Marie celebrates 103rd birthday

Marie Kirky celebrated her 103rd birthday in February. Pictures: GRACE CRICHTON

Good genes, a healthy diet, and working hard are the cornerstones to Marie Kirkby’s longevity.

The centenarian celebrated her 103rd birthday on 26 February.

Now a resident of Regis Aged Care Gatton, Marie is from New South Wales and has journeyed across the globe.

She was born in Leeton, NSW in 1921 and had a younger sister.

At 14, she was sent to school in Sydney where her after school job in a nursing home paved the way for her to become a nurse.

She trained at the Royal Prince Alfred Hospital in Sydney, just before World War II broke out.

“I did my nurses training which was four years,” Marie said.

“Then I applied for the Air Force and they accepted me, so I was in the Air Force until the war ended which was another two years.”

She went to Concord hospital to nurse returning soldiers.

It was there she met a returned tail gunner, who was to become her husband.

“He was sent back home, he wasn’t well, and that’s when I met him,” Marie said.

“I nursed him, and that was that.

“He was a very nice man.”

Their daughter, Ros Shapter, said her father was one of the lucky ones to return home after the tail was knocked off his plane and he managed to hang on until they landed it.

“The war finished in August and they were married in November,” Ros said.

They shared the running of a newsagency in Kings Cross when they welcomed Ros in 1947 before they returned to Ian’s family property a few years later.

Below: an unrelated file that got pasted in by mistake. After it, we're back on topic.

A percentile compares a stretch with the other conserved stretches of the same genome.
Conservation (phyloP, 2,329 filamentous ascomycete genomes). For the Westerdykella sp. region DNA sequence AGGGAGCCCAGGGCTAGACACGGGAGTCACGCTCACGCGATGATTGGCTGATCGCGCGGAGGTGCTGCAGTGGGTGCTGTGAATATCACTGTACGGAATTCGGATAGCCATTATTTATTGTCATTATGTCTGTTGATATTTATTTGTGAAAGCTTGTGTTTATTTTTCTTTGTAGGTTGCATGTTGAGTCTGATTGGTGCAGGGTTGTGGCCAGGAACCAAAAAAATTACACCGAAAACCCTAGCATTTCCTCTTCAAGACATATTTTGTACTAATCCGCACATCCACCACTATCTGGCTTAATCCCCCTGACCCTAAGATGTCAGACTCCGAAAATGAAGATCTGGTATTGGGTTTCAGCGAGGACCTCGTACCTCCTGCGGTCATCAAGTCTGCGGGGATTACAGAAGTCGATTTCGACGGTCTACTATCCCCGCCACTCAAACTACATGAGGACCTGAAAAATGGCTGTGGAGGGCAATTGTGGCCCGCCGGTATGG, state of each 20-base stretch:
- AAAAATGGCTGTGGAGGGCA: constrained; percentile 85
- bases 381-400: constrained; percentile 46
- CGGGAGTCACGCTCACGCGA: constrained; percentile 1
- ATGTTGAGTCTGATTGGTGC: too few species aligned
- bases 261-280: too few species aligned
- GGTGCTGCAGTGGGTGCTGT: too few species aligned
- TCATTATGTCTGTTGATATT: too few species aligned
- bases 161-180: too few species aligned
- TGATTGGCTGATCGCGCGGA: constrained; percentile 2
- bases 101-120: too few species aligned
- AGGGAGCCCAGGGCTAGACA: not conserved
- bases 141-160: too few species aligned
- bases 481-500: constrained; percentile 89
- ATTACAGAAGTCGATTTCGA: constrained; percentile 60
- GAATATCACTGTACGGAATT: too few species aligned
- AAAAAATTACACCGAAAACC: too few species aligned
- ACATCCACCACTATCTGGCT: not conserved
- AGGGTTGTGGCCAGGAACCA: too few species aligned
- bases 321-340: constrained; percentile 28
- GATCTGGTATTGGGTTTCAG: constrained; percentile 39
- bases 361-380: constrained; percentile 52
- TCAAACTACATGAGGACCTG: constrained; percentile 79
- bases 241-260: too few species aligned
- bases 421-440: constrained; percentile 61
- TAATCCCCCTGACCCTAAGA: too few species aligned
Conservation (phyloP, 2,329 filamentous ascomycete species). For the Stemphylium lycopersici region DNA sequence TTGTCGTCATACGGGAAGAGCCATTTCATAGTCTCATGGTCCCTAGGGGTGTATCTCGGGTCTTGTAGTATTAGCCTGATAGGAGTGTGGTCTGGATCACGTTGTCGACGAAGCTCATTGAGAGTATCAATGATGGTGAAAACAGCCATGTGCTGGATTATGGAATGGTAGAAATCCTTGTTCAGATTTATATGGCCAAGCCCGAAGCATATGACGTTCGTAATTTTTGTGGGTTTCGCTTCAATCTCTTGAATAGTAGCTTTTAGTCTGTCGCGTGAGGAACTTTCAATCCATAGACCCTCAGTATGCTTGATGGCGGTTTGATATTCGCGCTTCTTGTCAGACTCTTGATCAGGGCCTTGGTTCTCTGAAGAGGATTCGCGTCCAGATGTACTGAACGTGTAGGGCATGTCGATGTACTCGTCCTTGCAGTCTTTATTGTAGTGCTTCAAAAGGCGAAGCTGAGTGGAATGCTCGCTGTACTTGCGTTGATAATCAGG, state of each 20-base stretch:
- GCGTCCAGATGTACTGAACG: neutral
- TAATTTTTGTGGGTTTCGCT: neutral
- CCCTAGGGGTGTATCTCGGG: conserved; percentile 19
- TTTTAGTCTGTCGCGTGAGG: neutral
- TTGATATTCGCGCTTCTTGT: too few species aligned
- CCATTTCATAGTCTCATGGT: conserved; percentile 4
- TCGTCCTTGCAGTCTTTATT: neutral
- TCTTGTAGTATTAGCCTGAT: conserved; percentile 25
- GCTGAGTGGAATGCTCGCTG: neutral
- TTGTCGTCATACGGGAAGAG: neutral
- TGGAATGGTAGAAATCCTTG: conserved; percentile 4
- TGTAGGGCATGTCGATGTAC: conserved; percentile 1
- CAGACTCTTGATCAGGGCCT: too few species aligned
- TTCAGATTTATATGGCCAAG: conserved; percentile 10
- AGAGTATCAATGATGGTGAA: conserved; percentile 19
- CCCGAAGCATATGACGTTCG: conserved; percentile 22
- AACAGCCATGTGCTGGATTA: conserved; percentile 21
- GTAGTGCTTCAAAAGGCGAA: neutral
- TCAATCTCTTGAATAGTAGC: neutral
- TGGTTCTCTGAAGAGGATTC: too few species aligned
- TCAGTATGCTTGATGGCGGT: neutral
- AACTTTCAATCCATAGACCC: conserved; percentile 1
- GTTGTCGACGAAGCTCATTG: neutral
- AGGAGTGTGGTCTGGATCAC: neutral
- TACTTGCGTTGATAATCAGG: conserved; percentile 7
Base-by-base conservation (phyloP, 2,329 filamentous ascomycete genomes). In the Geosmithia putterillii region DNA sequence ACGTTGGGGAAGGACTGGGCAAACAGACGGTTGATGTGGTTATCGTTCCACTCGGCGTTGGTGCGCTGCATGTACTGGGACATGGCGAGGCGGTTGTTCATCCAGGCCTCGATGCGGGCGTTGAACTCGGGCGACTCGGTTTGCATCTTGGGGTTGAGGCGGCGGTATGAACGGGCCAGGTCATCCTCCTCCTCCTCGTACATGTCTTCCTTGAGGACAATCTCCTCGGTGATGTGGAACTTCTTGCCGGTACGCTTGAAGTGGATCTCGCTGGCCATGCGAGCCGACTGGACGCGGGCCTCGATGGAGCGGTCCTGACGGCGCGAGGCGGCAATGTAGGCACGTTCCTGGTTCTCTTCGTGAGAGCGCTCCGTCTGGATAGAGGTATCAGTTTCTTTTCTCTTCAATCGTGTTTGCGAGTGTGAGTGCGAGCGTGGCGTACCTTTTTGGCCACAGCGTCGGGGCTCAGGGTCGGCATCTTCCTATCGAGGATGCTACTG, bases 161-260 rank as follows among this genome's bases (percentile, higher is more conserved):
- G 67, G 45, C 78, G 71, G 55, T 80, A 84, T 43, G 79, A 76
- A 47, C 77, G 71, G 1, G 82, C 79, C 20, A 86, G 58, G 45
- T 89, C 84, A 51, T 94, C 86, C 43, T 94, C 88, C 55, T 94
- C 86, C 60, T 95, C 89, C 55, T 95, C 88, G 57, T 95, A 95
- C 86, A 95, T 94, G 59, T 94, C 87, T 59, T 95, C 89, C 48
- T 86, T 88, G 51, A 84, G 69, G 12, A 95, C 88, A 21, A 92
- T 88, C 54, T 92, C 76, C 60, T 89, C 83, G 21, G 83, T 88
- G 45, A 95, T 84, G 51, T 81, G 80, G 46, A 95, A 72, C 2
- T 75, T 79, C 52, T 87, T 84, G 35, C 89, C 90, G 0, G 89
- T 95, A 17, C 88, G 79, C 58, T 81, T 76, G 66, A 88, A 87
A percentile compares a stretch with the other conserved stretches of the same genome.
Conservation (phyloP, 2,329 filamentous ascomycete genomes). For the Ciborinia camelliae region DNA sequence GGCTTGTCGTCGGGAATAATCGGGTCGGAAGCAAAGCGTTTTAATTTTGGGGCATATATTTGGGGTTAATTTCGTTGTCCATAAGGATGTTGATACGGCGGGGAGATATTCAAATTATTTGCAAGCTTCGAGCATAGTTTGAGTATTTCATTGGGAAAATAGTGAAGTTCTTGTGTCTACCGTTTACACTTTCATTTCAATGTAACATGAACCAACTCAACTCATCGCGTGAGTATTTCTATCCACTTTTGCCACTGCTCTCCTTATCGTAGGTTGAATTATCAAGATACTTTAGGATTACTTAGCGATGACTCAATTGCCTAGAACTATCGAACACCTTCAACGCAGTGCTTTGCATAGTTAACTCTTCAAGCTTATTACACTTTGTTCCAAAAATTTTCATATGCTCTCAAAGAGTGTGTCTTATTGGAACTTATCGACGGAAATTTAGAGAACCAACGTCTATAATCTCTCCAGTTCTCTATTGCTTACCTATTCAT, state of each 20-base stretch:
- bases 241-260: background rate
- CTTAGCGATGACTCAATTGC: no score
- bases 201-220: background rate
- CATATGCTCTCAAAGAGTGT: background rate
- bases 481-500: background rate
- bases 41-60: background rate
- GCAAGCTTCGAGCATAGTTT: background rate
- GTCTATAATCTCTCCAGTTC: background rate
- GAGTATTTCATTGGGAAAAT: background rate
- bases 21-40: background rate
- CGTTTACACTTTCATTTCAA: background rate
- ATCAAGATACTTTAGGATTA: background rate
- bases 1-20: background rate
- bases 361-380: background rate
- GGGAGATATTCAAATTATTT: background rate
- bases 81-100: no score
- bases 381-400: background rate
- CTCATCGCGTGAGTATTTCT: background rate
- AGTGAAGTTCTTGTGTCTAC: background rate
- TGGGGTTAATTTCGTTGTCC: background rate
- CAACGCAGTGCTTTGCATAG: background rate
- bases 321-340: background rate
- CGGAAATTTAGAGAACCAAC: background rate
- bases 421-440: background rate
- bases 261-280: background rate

“When I was three, we then went back to the country to dad’s mother,” Ros said.

“She owned a big property at Kingstown in New South Wales.

“Dad’s father died when he was 10 and she ran that property, 10,000 acres of it, by herself until dad came back from the war, married, and went back up.”

Marie worked hard to provide for her family, dedicating her time to growing vegetables, cooking, preserving the many fruits from the orchard, and sewing.

“I like the land too, I loved the country,” Marie said.

She was averse to working with horses, after a sulky accident when she was a small child, but was very competent at domestic life.

“She did beautiful gardening, she was a great gardener and grew all our vegetables for us,” Ros said.

“She was a wonderful gardener, and did all the cooking.

“Grandma had a beautiful orchard and mum preserved.

“We would have a hundred bottles of preserves in the pantry of all the different fruits.

“Mum worked extremely hard. Always.

“You never saw mum doing nothing, she was always a very hard worker.”

Marie has seen great things locally and internationally.

She travelled to Egypt, Europe, China, USA and Canada, New Zealand, as well as Tasmania, Norfolk Island, Lord Howe Island.

She travelled to Sydney in 1932 to witness the opening of the Sydney Harbour Bridge.

And alongside her sister and her cousin, flew with aviation pioneer Charles Kingsford Smith.

“He was doing trips for ten shillings,” Marie said.

“It was a short trip, only five minutes, or ten minutes.”

But the trip has stayed with her.

Before moving to the Lockyer Valley two years ago, country New South Wales was her home.

“She went from Kingstown, to Moree, back to Sydney, then came up to Ellangowan which is outside Casino near Lismore, and then they went to McKees Hill near Lismore, then she moved into Lismore,” Ros said.

She came to live with Ros in Kensington Grove for a short while before moving to Regis in July 2023.

“She loves it here,” Ros said.

“The nursing staff are very good to her.”

There were two centenarians on Marie’s father’s side, so perhaps it is genetics, or perhaps it was growing their own produce and livestock which helped Marie reach an impressive age.

“I never feel sick, I feel very well,” she said.

“So probably it’s what you eat, do you think?”

But regardless of the number, her years were filled with love, adventure and experiences.